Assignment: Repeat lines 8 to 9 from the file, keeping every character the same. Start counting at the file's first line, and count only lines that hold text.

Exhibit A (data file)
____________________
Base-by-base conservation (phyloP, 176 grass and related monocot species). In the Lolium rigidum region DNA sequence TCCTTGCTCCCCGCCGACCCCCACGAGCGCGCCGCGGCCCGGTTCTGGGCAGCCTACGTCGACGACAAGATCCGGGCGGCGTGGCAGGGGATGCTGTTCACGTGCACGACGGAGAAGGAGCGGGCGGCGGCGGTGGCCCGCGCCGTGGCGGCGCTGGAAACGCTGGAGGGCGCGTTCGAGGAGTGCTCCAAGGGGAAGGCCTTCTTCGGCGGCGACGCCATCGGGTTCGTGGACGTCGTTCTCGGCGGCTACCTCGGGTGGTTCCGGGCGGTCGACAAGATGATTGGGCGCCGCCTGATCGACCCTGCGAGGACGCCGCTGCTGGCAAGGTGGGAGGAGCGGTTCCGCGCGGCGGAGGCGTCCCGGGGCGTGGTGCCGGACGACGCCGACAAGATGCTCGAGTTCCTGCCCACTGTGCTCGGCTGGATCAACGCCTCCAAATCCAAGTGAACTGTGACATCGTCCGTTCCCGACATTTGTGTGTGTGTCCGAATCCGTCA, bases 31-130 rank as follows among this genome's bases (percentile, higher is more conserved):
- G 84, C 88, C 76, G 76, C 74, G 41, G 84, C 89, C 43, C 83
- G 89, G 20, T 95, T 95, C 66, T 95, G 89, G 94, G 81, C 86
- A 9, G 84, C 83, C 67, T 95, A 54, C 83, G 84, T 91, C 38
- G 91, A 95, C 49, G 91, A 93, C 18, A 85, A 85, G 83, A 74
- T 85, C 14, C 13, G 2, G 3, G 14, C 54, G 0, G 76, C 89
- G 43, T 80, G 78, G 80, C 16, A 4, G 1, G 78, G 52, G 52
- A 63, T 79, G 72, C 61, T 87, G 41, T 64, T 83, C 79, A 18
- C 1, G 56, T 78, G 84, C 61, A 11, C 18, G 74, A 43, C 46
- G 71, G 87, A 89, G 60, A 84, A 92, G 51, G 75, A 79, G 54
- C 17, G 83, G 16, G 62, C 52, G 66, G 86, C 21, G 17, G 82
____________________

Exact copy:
- A 63, T 79, G 72, C 61, T 87, G 41, T 64, T 83, C 79, A 18
- C 1, G 56, T 78, G 84, C 61, A 11, C 18, G 74, A 43, C 46